Job Hunting Tips - Writing The Perfect CV - Part 1
Job Hunting Tips - Writing The Perfect CV - Part 1 by David Bain
A CV (from the Latin Curriculum Vitae) – ‘Resume’ for our American friends has only ONE purpose. It aims to win you an interview. Once you’re at the interview, the interviewer may use the CV as a basis for discussion, but it won’t determine whether or not you’ll get the job. With this in mind, what are the most important aspects of a CV?
1) Don’t make your CV too long
Two pages length is perfect. There are some exceptions – some employers from countries such as South Africa prefer as much information as possible, but on the whole, anything more than three pages may have a negative impact on your interview chances.
Think of yourself as being the one having to discriminate between over 100 different CV’s for the one job role. Would you really be interested to read everything about somebody’s previous employment or simply have them summarise 5 bullet points of the job that indicate the experience most pertinent to the applied position?
Often, someone will make a decision on whether or not to see someone for interview after viewing a CV for less than thirty seconds. If your most relevant industry experience is hidden away on the 4th page of your CV, you’re hampering your chances of getting invited to that all-important interview.
2) Make sure your CV is in the right order
On most occasions your employment history is more important than your educational qualifications. This means that on most occasions your employment history should be before your educational qualifications on your CV.
Often people make the mistake of emphasising what they’re proud of rather than emphasising what’s more likely to be the most important thing to your prospective employer. Try your best to view things from a neutral perspective and highlight your skill set that relates to the job description of the position you’re applying for.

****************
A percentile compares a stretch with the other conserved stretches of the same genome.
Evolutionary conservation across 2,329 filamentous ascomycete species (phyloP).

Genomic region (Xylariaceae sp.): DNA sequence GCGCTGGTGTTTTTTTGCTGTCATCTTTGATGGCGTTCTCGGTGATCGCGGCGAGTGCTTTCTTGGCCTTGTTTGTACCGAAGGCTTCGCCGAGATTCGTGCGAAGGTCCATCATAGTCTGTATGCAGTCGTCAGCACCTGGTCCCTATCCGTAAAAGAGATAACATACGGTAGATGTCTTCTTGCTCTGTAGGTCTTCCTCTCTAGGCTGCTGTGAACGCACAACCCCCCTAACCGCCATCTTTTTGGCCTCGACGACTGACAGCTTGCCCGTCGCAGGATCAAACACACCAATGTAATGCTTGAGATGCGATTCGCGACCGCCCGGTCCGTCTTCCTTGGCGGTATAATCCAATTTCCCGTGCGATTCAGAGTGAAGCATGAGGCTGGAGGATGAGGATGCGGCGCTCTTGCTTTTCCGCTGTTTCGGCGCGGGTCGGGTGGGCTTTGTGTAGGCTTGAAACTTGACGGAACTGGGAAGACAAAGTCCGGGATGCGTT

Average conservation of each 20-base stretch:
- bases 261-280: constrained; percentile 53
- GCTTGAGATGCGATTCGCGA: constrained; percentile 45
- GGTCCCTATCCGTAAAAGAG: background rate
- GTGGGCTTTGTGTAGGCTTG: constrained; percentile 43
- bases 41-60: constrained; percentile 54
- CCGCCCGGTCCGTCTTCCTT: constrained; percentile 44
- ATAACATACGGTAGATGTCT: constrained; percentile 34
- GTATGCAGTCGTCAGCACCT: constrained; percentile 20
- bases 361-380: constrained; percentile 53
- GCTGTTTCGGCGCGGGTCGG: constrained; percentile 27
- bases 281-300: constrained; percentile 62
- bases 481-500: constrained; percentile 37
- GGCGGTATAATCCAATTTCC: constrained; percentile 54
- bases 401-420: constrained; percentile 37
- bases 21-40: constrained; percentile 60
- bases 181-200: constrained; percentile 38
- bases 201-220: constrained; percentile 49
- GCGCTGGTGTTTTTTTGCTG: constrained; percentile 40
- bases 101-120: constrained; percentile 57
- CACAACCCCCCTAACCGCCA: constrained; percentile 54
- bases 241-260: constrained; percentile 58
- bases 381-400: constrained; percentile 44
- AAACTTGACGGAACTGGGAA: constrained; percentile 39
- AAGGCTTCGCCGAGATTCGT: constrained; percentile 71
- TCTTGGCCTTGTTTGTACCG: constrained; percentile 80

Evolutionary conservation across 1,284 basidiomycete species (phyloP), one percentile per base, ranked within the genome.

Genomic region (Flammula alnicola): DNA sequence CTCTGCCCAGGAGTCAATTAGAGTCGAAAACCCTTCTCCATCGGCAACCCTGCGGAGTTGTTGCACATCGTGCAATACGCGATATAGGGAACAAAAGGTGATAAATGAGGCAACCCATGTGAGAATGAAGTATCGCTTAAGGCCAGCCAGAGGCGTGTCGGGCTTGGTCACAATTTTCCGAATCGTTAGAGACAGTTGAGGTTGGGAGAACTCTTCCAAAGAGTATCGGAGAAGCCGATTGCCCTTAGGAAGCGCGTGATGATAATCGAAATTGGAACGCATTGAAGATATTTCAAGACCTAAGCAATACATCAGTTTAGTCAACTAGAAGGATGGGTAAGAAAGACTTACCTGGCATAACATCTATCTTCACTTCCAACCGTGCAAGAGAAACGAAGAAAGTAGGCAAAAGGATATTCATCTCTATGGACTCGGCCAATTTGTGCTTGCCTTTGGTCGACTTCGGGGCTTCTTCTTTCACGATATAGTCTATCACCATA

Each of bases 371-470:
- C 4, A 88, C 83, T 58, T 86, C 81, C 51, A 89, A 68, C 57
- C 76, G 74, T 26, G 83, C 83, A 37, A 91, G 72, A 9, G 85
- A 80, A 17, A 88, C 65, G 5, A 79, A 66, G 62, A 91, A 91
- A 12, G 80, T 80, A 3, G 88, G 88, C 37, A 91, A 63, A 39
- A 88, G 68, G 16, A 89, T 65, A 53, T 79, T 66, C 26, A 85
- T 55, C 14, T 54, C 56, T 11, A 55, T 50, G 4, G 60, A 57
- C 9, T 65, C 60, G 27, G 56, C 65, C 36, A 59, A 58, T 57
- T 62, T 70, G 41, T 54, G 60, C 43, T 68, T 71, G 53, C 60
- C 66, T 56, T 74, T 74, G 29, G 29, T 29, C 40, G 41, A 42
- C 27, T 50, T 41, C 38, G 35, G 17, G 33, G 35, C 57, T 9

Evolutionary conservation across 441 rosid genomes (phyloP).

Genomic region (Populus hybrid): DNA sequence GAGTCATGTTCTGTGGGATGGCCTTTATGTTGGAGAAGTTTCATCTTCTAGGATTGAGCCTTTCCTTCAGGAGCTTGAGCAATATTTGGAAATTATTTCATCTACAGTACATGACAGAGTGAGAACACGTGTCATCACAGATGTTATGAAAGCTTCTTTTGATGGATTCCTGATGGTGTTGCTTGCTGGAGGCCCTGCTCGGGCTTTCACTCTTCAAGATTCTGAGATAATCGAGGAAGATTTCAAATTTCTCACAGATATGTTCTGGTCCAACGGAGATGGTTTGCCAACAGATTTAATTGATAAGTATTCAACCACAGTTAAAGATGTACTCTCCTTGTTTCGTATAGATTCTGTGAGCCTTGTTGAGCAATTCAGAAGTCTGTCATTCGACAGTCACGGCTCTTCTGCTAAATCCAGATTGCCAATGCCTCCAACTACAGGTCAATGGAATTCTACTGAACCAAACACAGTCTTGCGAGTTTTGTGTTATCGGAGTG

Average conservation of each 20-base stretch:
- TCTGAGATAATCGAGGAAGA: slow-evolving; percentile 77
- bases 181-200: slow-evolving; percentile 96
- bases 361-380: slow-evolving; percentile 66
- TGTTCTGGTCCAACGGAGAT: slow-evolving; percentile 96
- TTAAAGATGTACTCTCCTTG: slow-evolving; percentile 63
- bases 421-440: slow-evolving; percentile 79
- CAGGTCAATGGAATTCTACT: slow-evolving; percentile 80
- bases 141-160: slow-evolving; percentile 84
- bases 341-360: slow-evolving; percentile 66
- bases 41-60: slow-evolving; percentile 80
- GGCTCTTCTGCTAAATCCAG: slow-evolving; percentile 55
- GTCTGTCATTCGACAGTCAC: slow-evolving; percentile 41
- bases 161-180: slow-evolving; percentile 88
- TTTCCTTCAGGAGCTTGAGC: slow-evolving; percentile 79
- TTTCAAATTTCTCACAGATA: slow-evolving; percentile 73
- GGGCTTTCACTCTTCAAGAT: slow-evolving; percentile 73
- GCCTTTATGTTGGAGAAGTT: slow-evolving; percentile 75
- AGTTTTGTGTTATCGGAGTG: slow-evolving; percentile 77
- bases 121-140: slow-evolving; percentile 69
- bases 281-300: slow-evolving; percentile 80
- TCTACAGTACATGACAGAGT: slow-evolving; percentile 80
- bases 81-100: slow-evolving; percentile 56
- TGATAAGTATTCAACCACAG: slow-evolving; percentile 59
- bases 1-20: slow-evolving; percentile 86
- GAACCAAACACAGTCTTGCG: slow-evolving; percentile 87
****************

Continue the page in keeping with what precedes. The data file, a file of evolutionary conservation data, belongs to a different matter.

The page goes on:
3) Personalise your CV for every job application
If you have your CV saved on you computer, it doesn’t take too long to optimise its relevancy for your potential future employer. Once you’ve viewed the company’s website and read the job advert you’ll be able to determine whether or not there are aspects of your previous experience that don’t presently feature on your CV.
Simply delete the bullet points in your previous work experience that are less pertinent to this job application and replace them with bullet points that are more pertinent. Remember to use similar phraseology and wording that appear in the company’s literature in order to highlight your specific relevance to the position.
The second part of this article will focus on the content for your CV including Personal Details, Personal Profile, Employment Experience, Educational Qualifications, Additional Training and Personal Interests.
David Bain is a consultant to http://www.UteachRecruitment.com - a specialist teaching supply recruitment agency. U Teach Recruitment is based in Coatbridge, Scotland and brings schools and teachers together from all over the UK. Teachers for most teaching subjects are required. Visit www.UteachRecruitment.com to search for teaching supply jobs today.
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Summary : A CV (from the Latin Curriculum Vitae) – ‘Resume’ for our American friends has only ONE purpose. It aims to win you an interview. Once you’re at the interview, the interviewer may use the CV as a basis for discussion, but it won’t determine whether or not you’ll get the job. With this in mind, what
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